HC Deb 17 June 2003 vol 407 cc125-6W
Mr. Caton

To ask the Minister of State, Department for International Development what assessment the Department has made of the impact on African nations of giving tax relief for research on the development of beneficial drugs. [119187]

Hilary Benn

The UK Government is committed to significantly improving access to medicines in developing countries. We need to tackle all the factors affecting access if we are to make lasting improvements.

Those factors recognised by the World Health Organisation (WHO) that can improve poor people's access to medicines are: affordable pricing, sustainable financing, reliable health and supply systems, and the rational selection and use of existing drugs.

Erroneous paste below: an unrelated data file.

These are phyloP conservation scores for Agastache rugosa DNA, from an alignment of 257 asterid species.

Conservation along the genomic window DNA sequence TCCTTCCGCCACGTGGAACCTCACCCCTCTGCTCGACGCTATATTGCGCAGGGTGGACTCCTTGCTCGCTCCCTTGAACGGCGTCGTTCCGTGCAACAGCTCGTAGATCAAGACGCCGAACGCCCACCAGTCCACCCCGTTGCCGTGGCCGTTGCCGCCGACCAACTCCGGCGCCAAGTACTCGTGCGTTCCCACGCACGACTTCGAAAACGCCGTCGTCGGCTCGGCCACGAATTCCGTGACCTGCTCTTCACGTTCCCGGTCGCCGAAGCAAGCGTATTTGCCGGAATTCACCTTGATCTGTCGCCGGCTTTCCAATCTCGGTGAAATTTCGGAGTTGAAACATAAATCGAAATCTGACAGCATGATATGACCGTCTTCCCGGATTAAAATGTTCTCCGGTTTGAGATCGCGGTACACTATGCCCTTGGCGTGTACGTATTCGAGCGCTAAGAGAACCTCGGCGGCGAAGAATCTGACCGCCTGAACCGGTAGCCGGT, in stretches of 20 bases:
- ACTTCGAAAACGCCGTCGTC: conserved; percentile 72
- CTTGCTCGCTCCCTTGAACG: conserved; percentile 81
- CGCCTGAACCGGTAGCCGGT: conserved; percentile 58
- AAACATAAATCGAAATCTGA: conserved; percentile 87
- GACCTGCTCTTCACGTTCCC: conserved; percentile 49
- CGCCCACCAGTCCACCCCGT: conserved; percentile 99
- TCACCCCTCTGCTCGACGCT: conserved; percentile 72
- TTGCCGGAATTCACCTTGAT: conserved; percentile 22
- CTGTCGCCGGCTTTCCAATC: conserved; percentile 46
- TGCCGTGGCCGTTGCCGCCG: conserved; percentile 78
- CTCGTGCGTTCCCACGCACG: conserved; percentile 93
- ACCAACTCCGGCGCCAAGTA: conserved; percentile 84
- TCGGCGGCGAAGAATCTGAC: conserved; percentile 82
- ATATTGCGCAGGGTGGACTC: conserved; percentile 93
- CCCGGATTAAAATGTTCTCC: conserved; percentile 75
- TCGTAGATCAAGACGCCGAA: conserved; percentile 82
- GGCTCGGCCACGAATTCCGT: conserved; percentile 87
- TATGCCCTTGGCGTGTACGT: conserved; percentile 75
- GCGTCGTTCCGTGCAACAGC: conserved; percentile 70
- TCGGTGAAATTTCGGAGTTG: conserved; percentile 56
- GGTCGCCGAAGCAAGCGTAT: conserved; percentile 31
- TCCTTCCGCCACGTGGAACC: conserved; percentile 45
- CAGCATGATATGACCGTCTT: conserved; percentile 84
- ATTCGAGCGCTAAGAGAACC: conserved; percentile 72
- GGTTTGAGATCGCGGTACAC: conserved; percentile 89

Clare Short chaired a High Level Working Group on Increasing Access to Essential Medicines in the Developing World, which examined these issues in detail and made a series of recommendations for action in its report of November 2002. Officials across Whitehall are taking forward these recommendations with key stakeholders.

One recommendation was to encourage companies to increase research and development into medicines and vaccines for diseases prevalent in developing countries, namely TB, malaria and relevant strains of HIV/AIDS, taking forward implementation of the R&D tax credits announced in the Budget. The special tax relief for companies developing drugs and vaccines for TB, malaria and HIV/AIDS applies to expenditure incurred on or after 22 April 2003. As it is claimed by companies when they complete their tax returns, which they can submit up to 12 months after the end of the accounting period in question, the Inland Revenue do not yet have any information on claims.

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